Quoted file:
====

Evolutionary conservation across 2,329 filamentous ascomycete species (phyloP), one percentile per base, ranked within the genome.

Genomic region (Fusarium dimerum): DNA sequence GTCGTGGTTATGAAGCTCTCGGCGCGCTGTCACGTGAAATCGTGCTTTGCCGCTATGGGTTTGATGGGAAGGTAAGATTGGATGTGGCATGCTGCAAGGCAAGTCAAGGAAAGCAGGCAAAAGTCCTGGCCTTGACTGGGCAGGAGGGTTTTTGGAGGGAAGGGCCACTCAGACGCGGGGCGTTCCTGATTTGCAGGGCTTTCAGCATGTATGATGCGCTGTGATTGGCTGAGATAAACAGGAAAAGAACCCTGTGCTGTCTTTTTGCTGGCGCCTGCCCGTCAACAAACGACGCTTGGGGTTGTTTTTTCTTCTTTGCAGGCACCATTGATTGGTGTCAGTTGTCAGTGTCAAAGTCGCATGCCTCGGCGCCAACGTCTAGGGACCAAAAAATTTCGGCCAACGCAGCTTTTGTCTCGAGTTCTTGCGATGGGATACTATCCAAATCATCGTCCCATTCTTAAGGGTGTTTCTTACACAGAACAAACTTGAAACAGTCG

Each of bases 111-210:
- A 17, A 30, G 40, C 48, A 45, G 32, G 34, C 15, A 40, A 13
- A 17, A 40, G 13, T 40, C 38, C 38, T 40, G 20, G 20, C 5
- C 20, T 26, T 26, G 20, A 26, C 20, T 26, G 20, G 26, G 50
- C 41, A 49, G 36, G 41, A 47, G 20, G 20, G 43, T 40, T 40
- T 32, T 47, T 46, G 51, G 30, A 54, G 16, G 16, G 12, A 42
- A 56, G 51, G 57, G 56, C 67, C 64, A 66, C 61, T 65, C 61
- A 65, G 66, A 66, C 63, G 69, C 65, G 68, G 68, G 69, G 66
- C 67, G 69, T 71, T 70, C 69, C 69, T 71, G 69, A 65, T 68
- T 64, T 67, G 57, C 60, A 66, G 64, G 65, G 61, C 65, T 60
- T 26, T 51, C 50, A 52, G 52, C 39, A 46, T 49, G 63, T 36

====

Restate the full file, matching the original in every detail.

Evolutionary conservation across 2,329 filamentous ascomycete species (phyloP), one percentile per base, ranked within the genome.

Genomic region (Fusarium dimerum): DNA sequence GTCGTGGTTATGAAGCTCTCGGCGCGCTGTCACGTGAAATCGTGCTTTGCCGCTATGGGTTTGATGGGAAGGTAAGATTGGATGTGGCATGCTGCAAGGCAAGTCAAGGAAAGCAGGCAAAAGTCCTGGCCTTGACTGGGCAGGAGGGTTTTTGGAGGGAAGGGCCACTCAGACGCGGGGCGTTCCTGATTTGCAGGGCTTTCAGCATGTATGATGCGCTGTGATTGGCTGAGATAAACAGGAAAAGAACCCTGTGCTGTCTTTTTGCTGGCGCCTGCCCGTCAACAAACGACGCTTGGGGTTGTTTTTTCTTCTTTGCAGGCACCATTGATTGGTGTCAGTTGTCAGTGTCAAAGTCGCATGCCTCGGCGCCAACGTCTAGGGACCAAAAAATTTCGGCCAACGCAGCTTTTGTCTCGAGTTCTTGCGATGGGATACTATCCAAATCATCGTCCCATTCTTAAGGGTGTTTCTTACACAGAACAAACTTGAAACAGTCG

Each of bases 111-210:
- A 17, A 30, G 40, C 48, A 45, G 32, G 34, C 15, A 40, A 13
- A 17, A 40, G 13, T 40, C 38, C 38, T 40, G 20, G 20, C 5
- C 20, T 26, T 26, G 20, A 26, C 20, T 26, G 20, G 26, G 50
- C 41, A 49, G 36, G 41, A 47, G 20, G 20, G 43, T 40, T 40
- T 32, T 47, T 46, G 51, G 30, A 54, G 16, G 16, G 12, A 42
- A 56, G 51, G 57, G 56, C 67, C 64, A 66, C 61, T 65, C 61
- A 65, G 66, A 66, C 63, G 69, C 65, G 68, G 68, G 69, G 66
- C 67, G 69, T 71, T 70, C 69, C 69, T 71, G 69, A 65, T 68
- T 64, T 67, G 57, C 60, A 66, G 64, G 65, G 61, C 65, T 60
- T 26, T 51, C 50, A 52, G 52, C 39, A 46, T 49, G 63, T 36